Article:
Be kind to yourself during Covid-19 Lockdown

The current social distancing guidelines and living in self isolation means that many of us will have had to meet with ourselves in these times.  Where ordinarily we would be with others we may now be alone, where we would find distraction and comfort in going to other places we are now at home.  Where we may be in a difficult relationship at home it may now feel like there is no escape or relief and feeling very alone in the presence of another person who may not understand, care or connect with you.

Building the quality of our self to self relationship is very important in these times.  There are a lot of terms around to describe our self relationship; self-worth, self-esteem, self-help, self-confidence, self-criticism, self-compassion, self-support, the list goes on.  Some parts of the self to self relationship are helpful and others are not.  Today it might be useful to grow those parts which will best sustain us in this difficult time.

It is useful to find those things within ourselves which can give us a sense of feeling safe, secure and reassured. Kindness, compassion and gratitude are helpful tools for this.

Speak kindly to yourself when you are struggling; it is understandable you would feel like this, it is a time of suffering in many different forms, many people are feeling sad, scared, lonely and many are grieving. Here are 10 self-compassion exercises by Kristin Neff to try being kind and reassuring with yourself when you have moments of struggle, overwhelm and upset.

Kindness, compassion and gratitude have emotional, physical, psychological, relational and societal benefits for the giver and receiver, it’s a win win!

‘Be kind for everyone you meet is fighting a hard battle’, (Philo of Alexandria). This includes being kind to yourself in your own battles. Kind words diffuse negative situations and grow confidence, kind acts show love.

Gratitude focuses us on what we do have, when we are struggling it can help to re-calibrate us onto an upward spiral. We get the opportunity at the moment to say thank-you together as a society on Thursday nights at 8pm. If you haven’t tried this try, join in with the clapping for our NHS, care workers, shop keepers, refuse collectors, if you really want to go for it you can bang saucepans, if you have a ship, blow your horn.

Collect grateful thoughts in the morning to start the day well and at night-you might find you sleep better. When we meet together as a group we have a weekly ‘Good Notice Board’ where we each think of one good thing in the week-even if it was a tough week. Can you think of one good thing that has happened this week?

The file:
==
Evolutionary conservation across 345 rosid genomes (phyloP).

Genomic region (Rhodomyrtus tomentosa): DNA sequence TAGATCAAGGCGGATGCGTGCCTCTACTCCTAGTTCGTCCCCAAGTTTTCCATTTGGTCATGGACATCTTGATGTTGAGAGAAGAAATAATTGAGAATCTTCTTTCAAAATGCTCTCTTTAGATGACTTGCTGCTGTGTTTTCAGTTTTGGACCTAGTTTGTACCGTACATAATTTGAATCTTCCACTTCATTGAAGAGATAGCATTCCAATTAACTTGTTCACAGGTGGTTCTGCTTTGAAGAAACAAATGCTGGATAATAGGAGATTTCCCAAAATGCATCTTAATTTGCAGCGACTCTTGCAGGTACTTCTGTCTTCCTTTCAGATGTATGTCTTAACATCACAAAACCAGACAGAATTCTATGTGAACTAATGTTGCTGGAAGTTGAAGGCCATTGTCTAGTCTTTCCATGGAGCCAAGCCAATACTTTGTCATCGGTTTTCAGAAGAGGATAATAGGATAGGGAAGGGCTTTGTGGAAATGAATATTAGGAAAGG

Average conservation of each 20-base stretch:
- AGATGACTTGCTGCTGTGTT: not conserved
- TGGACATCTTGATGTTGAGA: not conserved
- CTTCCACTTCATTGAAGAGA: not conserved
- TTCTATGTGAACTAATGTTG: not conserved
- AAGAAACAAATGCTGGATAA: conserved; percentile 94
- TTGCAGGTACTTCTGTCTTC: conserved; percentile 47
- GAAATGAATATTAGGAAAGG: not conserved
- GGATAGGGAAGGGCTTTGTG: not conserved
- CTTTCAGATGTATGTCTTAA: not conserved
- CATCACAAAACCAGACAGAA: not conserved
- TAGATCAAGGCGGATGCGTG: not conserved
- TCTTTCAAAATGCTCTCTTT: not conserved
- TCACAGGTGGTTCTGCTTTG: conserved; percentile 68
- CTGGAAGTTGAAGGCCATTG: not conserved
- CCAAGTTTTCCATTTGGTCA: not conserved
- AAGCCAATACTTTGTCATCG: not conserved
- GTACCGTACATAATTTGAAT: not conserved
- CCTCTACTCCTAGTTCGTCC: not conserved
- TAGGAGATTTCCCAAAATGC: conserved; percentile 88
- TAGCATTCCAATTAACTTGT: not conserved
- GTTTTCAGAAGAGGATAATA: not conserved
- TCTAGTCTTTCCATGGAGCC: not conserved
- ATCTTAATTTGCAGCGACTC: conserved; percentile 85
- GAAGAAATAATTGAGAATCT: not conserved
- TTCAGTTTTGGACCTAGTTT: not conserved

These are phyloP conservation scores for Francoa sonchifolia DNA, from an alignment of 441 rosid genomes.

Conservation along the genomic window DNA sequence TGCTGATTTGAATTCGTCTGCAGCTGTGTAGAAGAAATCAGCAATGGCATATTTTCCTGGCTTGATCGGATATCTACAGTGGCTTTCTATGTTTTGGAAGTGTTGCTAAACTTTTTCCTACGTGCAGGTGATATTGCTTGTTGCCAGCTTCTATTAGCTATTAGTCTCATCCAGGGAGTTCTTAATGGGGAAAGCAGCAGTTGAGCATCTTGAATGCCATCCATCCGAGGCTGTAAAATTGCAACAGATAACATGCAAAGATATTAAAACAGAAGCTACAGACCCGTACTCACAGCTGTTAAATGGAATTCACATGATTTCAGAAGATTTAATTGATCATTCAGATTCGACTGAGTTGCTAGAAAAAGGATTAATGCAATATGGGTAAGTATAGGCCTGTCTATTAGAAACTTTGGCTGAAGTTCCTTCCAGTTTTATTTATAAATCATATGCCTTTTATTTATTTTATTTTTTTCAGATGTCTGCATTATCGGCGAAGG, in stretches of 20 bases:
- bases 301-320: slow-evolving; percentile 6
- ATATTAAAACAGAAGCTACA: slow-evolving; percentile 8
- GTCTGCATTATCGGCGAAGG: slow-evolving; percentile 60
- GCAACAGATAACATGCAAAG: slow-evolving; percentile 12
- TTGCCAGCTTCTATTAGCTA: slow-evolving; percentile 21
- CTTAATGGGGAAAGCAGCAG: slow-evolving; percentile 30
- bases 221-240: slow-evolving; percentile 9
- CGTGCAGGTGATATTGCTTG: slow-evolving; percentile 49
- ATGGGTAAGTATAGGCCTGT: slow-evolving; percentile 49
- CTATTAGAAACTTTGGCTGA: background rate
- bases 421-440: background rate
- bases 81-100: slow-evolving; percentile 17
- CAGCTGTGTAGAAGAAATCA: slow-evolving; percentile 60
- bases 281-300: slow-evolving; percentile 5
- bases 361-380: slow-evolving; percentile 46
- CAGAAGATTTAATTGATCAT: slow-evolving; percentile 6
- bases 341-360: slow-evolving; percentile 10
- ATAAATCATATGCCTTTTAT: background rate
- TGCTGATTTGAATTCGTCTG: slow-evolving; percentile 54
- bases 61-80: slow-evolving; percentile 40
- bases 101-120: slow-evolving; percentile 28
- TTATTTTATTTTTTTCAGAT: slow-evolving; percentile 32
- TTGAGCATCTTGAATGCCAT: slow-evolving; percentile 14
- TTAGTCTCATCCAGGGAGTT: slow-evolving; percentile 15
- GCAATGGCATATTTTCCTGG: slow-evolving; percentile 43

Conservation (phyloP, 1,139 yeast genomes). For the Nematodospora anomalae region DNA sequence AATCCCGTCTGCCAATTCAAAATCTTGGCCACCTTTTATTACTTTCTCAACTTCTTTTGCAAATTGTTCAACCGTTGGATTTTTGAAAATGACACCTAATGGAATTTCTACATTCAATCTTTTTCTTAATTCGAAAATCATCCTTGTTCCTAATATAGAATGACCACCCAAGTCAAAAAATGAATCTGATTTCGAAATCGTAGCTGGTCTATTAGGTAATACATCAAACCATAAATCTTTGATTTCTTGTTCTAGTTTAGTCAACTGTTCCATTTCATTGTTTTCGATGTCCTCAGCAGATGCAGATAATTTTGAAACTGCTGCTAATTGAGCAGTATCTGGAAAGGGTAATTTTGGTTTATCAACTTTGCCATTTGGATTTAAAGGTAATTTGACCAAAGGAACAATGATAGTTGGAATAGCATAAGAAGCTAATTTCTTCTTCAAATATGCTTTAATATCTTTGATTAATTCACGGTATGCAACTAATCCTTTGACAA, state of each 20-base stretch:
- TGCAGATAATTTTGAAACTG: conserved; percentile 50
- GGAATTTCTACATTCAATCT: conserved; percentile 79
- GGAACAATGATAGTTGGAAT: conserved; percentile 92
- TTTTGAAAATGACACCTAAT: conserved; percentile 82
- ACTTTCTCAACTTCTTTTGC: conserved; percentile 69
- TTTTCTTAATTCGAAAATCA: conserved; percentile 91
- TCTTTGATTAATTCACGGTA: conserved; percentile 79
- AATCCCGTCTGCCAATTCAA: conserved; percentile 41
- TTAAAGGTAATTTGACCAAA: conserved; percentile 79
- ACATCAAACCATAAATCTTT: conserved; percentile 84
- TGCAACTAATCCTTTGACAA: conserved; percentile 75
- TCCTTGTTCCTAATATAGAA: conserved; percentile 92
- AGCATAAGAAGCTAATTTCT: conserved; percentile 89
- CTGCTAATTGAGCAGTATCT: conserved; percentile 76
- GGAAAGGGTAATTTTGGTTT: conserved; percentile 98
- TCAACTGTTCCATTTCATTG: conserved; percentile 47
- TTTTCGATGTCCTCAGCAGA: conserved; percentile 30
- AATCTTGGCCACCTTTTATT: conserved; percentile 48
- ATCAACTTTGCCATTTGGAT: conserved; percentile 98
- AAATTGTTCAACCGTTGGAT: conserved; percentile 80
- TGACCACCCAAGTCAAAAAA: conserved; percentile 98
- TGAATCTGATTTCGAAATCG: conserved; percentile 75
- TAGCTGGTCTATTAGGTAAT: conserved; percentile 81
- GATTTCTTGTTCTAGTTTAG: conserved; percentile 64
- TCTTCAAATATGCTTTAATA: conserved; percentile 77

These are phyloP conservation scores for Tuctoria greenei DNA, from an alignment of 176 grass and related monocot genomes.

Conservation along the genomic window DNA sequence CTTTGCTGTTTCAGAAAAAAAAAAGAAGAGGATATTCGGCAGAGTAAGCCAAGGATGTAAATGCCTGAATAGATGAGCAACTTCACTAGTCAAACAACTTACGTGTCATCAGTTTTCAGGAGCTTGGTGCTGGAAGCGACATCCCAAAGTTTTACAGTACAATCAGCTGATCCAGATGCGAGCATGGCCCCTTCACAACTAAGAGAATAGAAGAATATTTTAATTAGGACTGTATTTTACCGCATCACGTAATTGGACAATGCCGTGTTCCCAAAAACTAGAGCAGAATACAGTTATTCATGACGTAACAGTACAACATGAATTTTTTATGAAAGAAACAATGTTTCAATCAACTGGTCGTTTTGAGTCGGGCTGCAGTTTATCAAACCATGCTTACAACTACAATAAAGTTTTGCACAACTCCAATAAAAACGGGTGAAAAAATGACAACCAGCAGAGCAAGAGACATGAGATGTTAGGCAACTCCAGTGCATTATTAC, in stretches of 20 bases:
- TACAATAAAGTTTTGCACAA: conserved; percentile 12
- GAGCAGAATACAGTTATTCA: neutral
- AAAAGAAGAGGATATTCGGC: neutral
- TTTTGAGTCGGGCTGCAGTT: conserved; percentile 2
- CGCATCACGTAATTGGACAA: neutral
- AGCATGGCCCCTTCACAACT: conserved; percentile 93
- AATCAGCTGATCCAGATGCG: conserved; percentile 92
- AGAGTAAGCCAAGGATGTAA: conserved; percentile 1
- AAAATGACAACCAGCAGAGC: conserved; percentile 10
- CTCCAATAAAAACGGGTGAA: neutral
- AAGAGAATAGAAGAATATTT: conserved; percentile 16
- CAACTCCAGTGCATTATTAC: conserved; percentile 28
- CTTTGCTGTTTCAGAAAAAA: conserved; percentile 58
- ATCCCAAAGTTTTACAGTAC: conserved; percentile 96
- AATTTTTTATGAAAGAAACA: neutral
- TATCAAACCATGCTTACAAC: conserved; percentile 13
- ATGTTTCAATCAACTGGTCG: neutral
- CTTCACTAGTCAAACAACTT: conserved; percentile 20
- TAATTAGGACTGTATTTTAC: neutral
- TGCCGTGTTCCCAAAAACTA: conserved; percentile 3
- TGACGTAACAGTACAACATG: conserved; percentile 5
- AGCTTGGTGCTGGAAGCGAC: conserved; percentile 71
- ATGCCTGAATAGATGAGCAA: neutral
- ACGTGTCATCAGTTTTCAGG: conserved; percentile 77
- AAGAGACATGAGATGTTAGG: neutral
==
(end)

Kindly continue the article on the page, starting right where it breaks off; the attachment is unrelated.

Compassion recognises the suffering of ourselves or others and desires to relieve that suffering. What do you need right now to feel cared for?

If we learn to find our own care, compassion and kindness to self we will fill our well from which these attributes will automatically flow to others. If we are trying to fulfil the second but not the first we will feel empty and worn out.

What was good about today? What went well? What was hard today-what kind words do you need to hear? What moved you-how can you reach out?

Paul Gilbert, one of the founders of Compassion Focused Therapy explains that we have a tricky brain, we didn’t choose for our brain to react like this, it’s not your fault you feel scared and anxious, and now we find ourselves here, in isolation. Because our brains have the capacity to imagine and create, in frightening times they can ruminate and worry which is how our brains have developed to protect us, we are shaped by the circumstances we were born into and did not choose this. So it is not our fault that our brains can sometimes loop round lots of anxious and depressive thoughts. Instead of putting yourself down for feeling anxious, learn more self-compassion and remember that you did not choose this brain. The good news is that by learning about applying compassion to ourselves we can feel more safe and secure and less anxious.

Studies about the effect of kindness, gratitude and compassion have shown that when engage in these towards ourselves and others it can improve our health, our immunity, slow down aging and make us feel happier.

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